Public Communication and the Barriers to Participation: The Case of Rome from an Open Government Perspective


Abstract


The City of Rome inaugurated its open government programmes in 2016, but its heuristic relevance has been understudied. By analysing this peculiar case, this article proposes a reflection on the challenges of implementing open government in local settings, focusing on three barriers to civic participation: distrust towards public institutions, lack of digital skills and unawareness of participatory projects. Public policies and communication materials diffused by the administration of Rome are examined in order to highlight the tactics and tools used by the administration to overcome those barriers and promote participatory projects through on- and offline communication outlets. Particular refe-rence is made to three case studies: the Forum of Innovation, participatory budgeting and the Punti Roma Facile (distri-buted internet points). The results show that the City of Rome has implemented some promising participatory strategies, but still lacks a clear communication strategy. This article ends by elucidating some aspects of the participatory measures (institutionalisation of the process and impact on policy-making, salience of the specific policy in the broader strategic framework, and involvement of civil society coalitions), and how they are embedded in different perspectives on the role played by public communication in open government programmes.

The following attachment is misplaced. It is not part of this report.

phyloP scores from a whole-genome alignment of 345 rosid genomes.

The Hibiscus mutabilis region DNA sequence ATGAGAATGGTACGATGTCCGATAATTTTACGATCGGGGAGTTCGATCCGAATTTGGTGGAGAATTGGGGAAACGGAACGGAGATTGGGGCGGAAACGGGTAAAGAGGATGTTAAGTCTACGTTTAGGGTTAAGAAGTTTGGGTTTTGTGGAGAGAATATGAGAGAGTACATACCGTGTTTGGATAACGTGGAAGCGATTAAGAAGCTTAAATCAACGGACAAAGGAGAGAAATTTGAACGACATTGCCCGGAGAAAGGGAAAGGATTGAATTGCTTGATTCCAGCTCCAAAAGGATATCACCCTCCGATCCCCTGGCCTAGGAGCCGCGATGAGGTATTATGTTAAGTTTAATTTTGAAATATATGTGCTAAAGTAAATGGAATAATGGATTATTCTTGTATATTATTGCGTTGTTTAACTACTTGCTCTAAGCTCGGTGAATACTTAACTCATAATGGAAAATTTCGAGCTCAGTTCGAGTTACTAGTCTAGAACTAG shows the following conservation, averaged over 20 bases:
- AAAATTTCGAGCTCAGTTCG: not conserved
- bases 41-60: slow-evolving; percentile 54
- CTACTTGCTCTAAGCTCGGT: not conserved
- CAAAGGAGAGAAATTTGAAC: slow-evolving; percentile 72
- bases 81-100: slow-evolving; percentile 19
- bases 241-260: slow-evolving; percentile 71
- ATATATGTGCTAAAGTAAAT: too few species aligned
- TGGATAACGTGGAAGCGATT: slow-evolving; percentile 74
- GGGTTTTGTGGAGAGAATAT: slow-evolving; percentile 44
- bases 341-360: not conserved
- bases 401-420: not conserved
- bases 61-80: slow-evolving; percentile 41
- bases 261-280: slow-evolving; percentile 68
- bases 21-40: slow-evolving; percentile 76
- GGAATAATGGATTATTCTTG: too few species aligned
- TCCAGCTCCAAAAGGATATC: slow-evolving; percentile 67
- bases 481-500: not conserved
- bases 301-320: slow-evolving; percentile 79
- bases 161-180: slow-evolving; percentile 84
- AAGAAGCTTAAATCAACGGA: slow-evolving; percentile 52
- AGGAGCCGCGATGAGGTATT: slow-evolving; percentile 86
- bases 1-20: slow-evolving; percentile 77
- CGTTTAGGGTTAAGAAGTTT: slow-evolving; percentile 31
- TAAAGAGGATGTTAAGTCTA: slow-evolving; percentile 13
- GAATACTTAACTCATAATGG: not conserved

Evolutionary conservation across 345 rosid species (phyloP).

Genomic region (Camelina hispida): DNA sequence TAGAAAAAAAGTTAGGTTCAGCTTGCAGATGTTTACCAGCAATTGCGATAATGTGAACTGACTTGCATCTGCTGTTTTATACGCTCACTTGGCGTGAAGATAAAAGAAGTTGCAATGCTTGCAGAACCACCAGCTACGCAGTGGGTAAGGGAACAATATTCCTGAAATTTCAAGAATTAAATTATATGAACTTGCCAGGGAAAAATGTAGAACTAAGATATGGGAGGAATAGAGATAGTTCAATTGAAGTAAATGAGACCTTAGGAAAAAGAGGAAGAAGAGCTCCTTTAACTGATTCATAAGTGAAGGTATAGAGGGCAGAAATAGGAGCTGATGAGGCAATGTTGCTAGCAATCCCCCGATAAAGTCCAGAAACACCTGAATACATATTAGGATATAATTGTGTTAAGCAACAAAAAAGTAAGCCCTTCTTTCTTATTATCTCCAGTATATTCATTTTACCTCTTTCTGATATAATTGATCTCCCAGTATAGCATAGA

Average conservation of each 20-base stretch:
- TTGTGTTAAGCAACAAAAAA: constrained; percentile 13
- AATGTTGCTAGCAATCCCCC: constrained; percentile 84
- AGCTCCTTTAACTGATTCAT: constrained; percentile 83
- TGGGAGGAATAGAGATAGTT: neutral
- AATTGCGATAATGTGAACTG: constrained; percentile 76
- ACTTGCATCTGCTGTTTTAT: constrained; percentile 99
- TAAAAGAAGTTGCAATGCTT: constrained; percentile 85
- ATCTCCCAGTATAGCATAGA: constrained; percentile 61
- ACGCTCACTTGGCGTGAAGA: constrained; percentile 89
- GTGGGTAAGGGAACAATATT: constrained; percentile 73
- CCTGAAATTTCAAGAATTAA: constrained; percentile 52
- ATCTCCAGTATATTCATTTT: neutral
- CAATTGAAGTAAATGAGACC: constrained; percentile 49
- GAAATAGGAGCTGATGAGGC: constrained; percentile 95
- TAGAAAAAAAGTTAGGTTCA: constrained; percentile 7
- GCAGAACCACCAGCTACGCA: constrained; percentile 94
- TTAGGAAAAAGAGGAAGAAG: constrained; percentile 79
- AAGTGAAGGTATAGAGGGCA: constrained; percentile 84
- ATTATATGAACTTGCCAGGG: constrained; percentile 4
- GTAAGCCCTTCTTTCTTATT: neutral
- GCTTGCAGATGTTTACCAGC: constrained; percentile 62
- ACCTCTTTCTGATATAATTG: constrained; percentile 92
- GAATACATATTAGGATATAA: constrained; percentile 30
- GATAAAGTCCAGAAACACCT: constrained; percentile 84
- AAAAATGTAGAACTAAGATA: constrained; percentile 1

Keywords: Communication; participation; policy evaluation; open government; Rome

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